What Changed My Mind
I will start by saying that I’ve been through hundreds of hours of digital forensic training, perhaps more. Some of it was very timely & topical and some of it was outdated and quite dull. Nevertheless, even the outdated courses offered something in the way of education as to how technology evolved into what it is today. I’ve also had a fair amount of exposure to things like cryptography and networking, both domains covered by the CISSP, but only on a functional level and as part of an overall course related to either high-tech investigation or digital forensics. All that being said, I was a sponge during our 10-week course for everything I didn’t already know or have some hands-on experience with. Then we got to the legal portion, which also dealt with digital forensics.
Even though most of my classmates were bored to death learning about different types of law, cases, regulations and forensics, I was really eager to see what this domain covered. Bear in mind, all of my digital forensic training has been geared toward professional investigators, not information system professionals, so I was expecting a little bit of a different flavor. The instructor did a good job getting through what was, by his own admission, a dry subject. But again, I’m a legal nerd, so it was mostly interesting to me.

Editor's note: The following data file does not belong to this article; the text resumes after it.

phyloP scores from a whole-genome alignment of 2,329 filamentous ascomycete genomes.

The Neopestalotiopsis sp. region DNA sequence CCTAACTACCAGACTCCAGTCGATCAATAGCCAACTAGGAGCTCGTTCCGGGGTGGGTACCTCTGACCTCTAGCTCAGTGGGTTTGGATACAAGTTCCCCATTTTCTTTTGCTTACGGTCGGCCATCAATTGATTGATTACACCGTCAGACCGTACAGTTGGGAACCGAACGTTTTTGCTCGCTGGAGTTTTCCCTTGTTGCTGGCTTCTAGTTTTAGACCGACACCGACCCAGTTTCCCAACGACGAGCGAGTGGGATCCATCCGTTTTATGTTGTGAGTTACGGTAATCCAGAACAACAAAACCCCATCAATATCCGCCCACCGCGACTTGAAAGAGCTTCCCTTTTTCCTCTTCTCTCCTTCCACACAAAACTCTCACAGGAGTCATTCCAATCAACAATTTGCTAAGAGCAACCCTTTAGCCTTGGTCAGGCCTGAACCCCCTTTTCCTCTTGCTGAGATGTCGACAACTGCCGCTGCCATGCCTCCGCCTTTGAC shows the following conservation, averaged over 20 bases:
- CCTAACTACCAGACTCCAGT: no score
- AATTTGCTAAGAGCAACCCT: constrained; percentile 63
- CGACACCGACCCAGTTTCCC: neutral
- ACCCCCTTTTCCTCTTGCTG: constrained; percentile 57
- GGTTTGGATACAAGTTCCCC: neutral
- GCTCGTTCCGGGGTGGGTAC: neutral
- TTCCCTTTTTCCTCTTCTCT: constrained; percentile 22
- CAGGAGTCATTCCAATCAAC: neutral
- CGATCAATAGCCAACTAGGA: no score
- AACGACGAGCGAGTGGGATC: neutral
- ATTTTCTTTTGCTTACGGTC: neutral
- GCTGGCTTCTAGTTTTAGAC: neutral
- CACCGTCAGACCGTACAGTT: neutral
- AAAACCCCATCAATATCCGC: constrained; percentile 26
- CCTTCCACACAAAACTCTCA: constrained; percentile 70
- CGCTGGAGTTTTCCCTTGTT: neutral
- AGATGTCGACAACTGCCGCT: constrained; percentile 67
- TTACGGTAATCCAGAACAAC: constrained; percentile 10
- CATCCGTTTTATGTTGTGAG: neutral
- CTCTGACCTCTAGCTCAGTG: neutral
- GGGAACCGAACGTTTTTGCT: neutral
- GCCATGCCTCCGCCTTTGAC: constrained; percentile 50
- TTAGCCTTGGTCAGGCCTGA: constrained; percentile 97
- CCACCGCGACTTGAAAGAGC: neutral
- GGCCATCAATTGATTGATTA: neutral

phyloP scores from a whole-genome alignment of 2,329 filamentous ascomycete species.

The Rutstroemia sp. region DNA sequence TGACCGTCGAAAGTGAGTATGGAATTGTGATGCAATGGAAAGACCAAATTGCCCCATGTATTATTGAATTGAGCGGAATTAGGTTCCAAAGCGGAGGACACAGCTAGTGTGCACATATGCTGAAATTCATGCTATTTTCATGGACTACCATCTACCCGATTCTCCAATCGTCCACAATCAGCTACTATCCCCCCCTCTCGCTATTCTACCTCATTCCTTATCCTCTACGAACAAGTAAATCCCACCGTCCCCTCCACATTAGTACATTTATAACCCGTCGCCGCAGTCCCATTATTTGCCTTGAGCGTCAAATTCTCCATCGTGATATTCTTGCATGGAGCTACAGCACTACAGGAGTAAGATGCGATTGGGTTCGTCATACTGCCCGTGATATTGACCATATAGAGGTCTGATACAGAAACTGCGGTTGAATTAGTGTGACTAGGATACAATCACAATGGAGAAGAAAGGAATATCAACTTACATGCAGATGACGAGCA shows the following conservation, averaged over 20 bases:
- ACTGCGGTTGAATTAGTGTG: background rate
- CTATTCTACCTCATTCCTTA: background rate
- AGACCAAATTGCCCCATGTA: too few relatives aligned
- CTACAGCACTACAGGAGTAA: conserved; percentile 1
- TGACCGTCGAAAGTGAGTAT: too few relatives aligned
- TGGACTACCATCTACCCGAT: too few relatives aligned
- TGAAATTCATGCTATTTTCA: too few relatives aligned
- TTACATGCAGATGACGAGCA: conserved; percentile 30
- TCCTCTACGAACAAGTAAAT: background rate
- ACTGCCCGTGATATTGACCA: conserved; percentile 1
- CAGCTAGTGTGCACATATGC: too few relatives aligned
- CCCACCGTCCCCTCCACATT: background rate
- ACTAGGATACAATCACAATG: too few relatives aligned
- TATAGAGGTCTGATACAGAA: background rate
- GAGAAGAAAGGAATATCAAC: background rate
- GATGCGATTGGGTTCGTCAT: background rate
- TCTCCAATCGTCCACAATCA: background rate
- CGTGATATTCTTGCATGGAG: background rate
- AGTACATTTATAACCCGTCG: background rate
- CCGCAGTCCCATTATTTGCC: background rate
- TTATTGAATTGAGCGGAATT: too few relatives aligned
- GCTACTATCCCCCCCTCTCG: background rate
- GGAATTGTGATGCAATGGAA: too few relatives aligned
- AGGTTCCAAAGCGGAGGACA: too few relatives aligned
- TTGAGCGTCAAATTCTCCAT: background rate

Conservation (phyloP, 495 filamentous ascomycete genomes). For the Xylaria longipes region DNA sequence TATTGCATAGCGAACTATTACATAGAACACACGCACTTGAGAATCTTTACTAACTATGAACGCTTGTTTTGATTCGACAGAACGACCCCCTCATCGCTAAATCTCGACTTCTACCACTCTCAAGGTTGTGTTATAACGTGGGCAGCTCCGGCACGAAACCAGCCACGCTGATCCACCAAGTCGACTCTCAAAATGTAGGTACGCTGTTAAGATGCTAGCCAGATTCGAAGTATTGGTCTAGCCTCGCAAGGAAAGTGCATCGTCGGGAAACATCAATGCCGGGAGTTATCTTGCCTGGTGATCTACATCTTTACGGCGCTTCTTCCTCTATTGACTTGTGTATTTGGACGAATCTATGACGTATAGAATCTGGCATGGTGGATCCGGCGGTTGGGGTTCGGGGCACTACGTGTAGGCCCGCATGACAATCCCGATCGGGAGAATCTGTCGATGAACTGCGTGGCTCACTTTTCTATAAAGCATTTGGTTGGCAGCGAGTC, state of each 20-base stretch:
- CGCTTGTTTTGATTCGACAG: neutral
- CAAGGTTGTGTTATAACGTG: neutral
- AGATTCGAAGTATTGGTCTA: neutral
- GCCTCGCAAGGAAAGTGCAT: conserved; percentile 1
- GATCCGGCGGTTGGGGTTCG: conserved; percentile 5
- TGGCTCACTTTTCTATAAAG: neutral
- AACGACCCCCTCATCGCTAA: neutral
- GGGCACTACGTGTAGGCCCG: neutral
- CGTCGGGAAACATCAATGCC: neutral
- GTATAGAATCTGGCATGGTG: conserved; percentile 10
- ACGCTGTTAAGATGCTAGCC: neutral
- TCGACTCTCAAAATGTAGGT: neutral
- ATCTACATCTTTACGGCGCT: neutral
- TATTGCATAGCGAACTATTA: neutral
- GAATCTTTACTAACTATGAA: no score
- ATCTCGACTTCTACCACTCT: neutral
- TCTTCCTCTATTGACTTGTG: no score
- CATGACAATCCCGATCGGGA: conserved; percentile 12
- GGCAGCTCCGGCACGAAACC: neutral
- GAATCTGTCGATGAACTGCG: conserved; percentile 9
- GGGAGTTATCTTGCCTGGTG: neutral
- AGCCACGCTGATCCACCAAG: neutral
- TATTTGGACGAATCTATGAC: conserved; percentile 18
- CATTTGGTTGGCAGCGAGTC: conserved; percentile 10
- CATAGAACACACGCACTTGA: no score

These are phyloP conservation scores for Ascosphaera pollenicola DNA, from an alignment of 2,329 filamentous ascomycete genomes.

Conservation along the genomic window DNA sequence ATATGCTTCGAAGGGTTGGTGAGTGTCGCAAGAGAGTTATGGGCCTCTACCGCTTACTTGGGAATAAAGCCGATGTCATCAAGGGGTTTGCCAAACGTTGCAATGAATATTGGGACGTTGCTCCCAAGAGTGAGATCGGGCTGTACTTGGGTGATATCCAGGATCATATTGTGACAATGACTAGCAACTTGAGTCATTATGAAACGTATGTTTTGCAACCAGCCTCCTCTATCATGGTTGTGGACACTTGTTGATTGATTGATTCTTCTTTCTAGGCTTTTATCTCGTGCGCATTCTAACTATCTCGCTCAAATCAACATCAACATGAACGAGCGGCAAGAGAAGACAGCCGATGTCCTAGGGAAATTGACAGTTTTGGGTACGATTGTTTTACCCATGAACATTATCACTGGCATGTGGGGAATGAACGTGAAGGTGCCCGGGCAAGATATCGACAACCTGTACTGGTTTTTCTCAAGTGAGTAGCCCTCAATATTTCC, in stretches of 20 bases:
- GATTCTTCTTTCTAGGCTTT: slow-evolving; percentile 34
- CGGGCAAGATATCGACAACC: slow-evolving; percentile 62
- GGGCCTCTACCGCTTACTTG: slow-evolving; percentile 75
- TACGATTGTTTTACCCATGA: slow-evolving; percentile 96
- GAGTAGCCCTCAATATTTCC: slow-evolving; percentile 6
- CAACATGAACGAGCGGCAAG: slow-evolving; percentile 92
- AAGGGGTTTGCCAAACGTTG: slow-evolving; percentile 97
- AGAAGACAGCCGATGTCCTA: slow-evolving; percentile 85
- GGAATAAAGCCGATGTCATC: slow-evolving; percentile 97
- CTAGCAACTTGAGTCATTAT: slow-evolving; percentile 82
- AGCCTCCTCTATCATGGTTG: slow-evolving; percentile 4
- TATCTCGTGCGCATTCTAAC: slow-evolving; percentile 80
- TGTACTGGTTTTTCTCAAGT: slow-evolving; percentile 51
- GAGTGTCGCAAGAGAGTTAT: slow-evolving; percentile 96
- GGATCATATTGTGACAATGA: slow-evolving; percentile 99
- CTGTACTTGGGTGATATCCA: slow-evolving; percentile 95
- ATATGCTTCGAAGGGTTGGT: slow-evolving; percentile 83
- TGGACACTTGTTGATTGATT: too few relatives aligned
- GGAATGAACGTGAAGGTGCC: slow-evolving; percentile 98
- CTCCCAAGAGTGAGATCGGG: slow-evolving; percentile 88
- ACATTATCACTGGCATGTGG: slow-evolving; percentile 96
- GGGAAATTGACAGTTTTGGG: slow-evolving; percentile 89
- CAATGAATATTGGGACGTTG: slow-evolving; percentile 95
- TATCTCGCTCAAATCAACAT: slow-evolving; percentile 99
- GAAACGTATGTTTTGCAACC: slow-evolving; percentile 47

After the PowerPoint presentation, the instructor plugged in the sample CISSP test questions taken right out of the CISSP Common Body of Knowledge (CBK) book. As a class, we went through 83 questions dealing with legal matters, incident response and how to handle sensitive data legally. I was NOT impressed. Not only was I not impressed with the obvious confusing nature of how some of the questions are written, but some of the answers were just plain wrong. For example, a question about the first steps in a digital forensic examination offered 4 multiple choice answers, none of which were correct. The CBK told us the correct answer was to image the system first, but that’s actually several steps down the road. The first step is to document the scene through notes and photographs as much as possible. Especially if a crime has occurred, documentation of how the scene was found is vital to a proper chain-of-evidence. That is just one example and I truly wish I would have written down how many were like that, but I didn’t. I can tell you there were several, however.